How are we with silence? I mean the kind of deep, true quiet where God speaks. How are we with that kind of silence? I think many times we are much too over excited with the events of our days to even recognize the presence of silence or to allow it when it presents itself. I am reminded of a joke I heard a stand up comic use when I was in high school. “Last night there was nothing on TV so I turned on a light.”
Are we equally compulsive about silence? Do we turn on the TV, or ipod, or computer, or music just because we cannot stand the sound of sheer silence? Fr. Thomas Keating said that silence is the only language God speaks and everything else is a bad translation.
If we want to hear the sound of God’s voice we may have to turn off other things in our busy lives. Silence is there – God is there – if we but take the moment to immerse ourselves in the silence and listen.
Perhaps this Lent is also calling us to a greater amount of silence in our days so we might be able to hear the true sound of God. Everything else is a bad translation.
Let the silent moments be graced moments.
A couple of years ago I came across a beautiful little prayer. “O God, bless them. Change me.” It seems most appropriate to focus on this little prayer again during this Lenten season. It is simple, straightforward and ultimately, life changing. “O God, bless them. Change me.” All I need to do is stop focusing so much on myself and think of the other person. They may not have had me in mind at all when they cut me off on the freeway or was rude in the grocery check out line. They may not have even seen me as they pushed their way in front of me to get to the information desk first, not wanting to wait in line. And all I need to do is remember the prayer: “O God, bless them. Change me.”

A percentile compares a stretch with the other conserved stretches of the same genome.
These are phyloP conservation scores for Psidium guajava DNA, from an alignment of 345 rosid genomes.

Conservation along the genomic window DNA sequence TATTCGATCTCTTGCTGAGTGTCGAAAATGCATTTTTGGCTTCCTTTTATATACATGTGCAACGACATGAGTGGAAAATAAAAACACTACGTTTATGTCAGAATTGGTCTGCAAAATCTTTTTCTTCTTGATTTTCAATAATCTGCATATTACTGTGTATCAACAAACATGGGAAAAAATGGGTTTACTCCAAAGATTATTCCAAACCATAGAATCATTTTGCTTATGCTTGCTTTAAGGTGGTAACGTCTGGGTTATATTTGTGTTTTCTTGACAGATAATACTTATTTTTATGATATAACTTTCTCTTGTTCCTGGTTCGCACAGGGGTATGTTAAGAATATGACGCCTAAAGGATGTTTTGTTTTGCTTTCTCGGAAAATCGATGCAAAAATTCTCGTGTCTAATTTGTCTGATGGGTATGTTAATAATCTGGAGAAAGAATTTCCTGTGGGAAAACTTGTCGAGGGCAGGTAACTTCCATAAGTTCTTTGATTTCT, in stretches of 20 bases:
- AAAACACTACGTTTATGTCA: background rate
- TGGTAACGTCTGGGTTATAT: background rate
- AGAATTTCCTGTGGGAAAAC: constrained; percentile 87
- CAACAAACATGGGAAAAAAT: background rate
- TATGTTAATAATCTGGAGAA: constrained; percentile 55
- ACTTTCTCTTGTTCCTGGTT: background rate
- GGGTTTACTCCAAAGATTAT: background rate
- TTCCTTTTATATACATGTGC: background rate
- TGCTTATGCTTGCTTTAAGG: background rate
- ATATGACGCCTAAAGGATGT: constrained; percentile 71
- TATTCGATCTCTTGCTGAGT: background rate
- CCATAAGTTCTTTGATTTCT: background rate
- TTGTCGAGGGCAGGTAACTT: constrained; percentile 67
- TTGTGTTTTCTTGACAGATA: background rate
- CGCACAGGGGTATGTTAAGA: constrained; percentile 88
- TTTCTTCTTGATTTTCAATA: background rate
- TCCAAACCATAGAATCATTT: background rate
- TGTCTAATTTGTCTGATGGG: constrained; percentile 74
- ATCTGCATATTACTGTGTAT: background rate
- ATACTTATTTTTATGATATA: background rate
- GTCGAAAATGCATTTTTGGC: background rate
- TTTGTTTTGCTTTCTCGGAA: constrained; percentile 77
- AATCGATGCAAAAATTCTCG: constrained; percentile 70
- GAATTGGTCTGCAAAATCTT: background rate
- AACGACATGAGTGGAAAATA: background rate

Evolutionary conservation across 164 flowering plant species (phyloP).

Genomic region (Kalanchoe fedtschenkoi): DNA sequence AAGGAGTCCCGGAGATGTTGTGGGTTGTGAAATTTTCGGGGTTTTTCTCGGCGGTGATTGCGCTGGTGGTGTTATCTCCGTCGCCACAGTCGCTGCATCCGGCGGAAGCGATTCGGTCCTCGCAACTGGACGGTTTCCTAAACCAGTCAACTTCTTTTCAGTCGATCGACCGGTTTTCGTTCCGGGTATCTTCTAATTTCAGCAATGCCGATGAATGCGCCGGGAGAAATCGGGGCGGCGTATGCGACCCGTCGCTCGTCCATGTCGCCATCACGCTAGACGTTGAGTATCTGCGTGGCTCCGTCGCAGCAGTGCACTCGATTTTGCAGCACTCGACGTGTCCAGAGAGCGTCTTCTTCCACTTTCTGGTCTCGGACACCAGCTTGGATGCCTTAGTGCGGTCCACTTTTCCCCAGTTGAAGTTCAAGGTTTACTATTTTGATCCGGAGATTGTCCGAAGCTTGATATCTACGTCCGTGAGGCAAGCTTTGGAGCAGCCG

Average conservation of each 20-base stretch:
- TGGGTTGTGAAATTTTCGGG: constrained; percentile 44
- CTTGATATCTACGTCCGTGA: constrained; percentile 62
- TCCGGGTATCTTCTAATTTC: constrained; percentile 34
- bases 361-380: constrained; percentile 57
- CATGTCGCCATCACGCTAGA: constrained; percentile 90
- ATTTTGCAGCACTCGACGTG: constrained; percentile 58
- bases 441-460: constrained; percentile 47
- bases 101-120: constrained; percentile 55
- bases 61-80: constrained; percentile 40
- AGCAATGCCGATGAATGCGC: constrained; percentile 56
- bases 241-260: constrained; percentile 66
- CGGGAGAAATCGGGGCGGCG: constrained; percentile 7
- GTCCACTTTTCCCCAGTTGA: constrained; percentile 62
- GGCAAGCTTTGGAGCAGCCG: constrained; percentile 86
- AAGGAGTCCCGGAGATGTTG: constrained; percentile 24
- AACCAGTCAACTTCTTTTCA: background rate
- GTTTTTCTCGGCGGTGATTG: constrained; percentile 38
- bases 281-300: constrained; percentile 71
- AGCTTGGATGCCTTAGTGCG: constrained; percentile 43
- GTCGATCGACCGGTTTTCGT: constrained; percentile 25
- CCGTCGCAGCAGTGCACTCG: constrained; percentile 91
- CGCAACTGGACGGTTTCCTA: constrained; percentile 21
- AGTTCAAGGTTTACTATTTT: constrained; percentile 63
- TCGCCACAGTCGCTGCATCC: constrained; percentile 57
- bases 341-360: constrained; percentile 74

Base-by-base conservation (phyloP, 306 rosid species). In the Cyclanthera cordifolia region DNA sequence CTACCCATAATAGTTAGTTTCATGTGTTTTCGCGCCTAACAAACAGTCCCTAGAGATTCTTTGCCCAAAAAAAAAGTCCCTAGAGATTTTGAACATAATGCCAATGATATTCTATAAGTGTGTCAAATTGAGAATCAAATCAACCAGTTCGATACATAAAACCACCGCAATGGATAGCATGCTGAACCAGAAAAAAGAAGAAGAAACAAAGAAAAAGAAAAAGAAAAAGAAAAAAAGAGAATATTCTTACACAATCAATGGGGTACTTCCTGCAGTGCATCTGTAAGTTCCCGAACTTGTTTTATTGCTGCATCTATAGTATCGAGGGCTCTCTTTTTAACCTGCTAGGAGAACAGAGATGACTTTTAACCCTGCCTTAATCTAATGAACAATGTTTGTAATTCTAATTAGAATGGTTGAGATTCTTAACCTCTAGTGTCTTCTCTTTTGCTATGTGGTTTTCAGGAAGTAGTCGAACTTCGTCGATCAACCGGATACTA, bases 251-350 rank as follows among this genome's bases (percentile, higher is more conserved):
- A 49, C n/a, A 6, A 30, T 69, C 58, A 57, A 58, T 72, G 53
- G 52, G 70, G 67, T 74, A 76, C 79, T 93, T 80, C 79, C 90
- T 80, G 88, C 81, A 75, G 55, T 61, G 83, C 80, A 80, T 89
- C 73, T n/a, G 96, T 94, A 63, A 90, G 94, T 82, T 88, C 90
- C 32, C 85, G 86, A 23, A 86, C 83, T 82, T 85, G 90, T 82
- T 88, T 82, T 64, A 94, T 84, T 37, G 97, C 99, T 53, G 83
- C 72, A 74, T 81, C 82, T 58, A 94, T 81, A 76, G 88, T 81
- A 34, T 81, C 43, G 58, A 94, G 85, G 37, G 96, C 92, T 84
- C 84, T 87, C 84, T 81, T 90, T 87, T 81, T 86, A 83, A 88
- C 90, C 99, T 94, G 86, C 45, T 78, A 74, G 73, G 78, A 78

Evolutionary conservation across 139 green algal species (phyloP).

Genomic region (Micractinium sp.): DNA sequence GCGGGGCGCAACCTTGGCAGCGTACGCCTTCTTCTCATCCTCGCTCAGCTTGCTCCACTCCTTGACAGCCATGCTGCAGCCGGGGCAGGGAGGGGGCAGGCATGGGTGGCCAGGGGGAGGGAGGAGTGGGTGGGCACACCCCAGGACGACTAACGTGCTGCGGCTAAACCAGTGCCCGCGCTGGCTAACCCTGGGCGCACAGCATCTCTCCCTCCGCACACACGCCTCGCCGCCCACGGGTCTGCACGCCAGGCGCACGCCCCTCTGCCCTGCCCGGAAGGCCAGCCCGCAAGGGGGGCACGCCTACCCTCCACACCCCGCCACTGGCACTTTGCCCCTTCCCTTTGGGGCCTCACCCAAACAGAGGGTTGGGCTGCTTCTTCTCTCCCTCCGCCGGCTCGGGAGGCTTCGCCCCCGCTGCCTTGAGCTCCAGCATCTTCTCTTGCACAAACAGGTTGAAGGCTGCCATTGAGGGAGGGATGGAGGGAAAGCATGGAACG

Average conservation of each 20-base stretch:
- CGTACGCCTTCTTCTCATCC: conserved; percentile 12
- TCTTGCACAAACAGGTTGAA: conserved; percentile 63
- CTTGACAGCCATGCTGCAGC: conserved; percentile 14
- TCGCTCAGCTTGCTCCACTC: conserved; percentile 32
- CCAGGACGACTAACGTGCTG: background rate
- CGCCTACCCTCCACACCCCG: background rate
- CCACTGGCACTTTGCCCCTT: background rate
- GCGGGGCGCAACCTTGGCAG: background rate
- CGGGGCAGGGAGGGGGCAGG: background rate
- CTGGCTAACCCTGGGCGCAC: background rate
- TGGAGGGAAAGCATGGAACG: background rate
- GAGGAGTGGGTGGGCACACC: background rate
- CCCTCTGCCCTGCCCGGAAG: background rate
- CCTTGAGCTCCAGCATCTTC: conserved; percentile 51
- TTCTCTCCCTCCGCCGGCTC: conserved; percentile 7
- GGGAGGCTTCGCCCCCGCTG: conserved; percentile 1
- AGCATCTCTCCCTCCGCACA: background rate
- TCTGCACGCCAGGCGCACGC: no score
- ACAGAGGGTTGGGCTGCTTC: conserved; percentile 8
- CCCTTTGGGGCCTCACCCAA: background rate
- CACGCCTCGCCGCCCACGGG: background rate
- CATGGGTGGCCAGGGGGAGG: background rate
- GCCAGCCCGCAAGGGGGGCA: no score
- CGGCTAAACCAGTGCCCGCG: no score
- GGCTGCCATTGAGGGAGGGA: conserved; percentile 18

We are not privileged to the inner workings of others’ lives – many times we are not aware of our own – so how can we judge what might be their motives? Ask God to bless them. And then ask God for the courage to change us and our attitudes.
Lent is a time to practice what we preach; to try to improve the actions of our lives and make them more consistent with Jesus’ actions of love and compassion toward everyone. This little prayer may help us. “O God, bless them. Change me.”
It is a graced moment each time we pray it.
Another Lent begins today and we are asked to examine our lives and make an authentic effort to travel the Spiritual journey more deeply. I am committed to that journey anew this year, and like every Lent, pray that it makes me a better follower of Christ and witness to the ways of Christ in our world.
Now is the acceptable time to examine not just the surface aspects of our lives, but the very roots of our all of our ambitions, desires, and the true character of who we are. Who are we as we struggle to follow Christ? How do we make that journey in authenticity?
St. Andre Bessette once wrote: “God doesn’t ask for the impossible, but wants everyone to offer their good intentions, their day’s work, and some prayers. That will help them a lot. The best Way of the Cross is when people accept willingly the crosses that are sent to them.”
Let’s start with acceptance, then, and let acceptance be the graced moments of this Lent. Acceptance of our place in life; our struggles; our pains; our misunderstandings; our loses; our longing for love that was not there for us; our failures; our hurts . . . These become the cross we carry on the path to following Jesus. Not to be burdened by them, and not to use them as excuses, but to accept them and journey on – following Christ with every step.